Pete Seeger has died. It is amazing to me that he lived 94 years. This would make him old enough to have been my great-grandfather. I wish I had been able to meet him, shake his hand, have a conversation with him. Maybe we still will.
This piece from October 2012 is the latest thing about Pete Seeger that really left me awestruck. Even in his nineties he would regularly be found splitting wood behind his house, writing songs about it, putting on free concerts and showing up at elementary schools to teach children about music and tell stories. A poet friend of mine who lived during the 60s emailed me to tell me Pete died – in the email he said that, to him, Pete always seemed indestructible. I get that. It did seem like, after all he experienced in his life and the incredible music and visionary inspiration he brought to millions, he might simply never die.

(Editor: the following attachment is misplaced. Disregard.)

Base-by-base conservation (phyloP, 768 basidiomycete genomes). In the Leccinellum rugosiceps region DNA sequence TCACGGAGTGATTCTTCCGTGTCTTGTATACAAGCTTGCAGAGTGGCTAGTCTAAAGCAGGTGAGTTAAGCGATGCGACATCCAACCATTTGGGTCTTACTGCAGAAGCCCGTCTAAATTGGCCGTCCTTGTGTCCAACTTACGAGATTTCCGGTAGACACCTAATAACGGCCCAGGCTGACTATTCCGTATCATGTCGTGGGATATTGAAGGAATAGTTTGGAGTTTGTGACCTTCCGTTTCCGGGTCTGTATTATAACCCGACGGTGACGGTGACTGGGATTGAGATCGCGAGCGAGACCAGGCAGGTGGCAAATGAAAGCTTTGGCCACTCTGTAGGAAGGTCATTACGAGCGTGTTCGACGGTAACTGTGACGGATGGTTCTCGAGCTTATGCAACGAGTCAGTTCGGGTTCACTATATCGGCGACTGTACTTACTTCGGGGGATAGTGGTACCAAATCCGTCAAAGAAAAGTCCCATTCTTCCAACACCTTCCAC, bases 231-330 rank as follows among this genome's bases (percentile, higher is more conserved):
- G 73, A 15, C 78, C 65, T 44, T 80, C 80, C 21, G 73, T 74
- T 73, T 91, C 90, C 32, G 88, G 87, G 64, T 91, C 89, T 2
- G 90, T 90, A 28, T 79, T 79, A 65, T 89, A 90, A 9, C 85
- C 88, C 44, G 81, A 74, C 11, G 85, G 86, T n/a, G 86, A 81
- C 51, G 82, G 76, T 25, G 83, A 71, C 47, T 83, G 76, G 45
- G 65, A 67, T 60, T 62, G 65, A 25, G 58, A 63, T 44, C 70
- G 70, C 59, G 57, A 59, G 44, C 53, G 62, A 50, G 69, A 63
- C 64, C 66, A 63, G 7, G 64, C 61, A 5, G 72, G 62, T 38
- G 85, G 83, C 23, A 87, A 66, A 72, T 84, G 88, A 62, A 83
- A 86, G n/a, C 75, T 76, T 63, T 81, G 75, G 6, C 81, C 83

But as all things must pass, all things must also come to an end. His body lies in repose, but his music lives on, not just in his dozens of recordings, but in the spirit of the folk revival we’re seeing today, in Bruce Springsteen’s later-career turn to folk and historic American ballads, in the anti-war community (albeit dwindling), and in the desire to be simple, to be free, and, like his famous “machine,” to surround hate and force it to surrender.
Rest in Peace, Pete.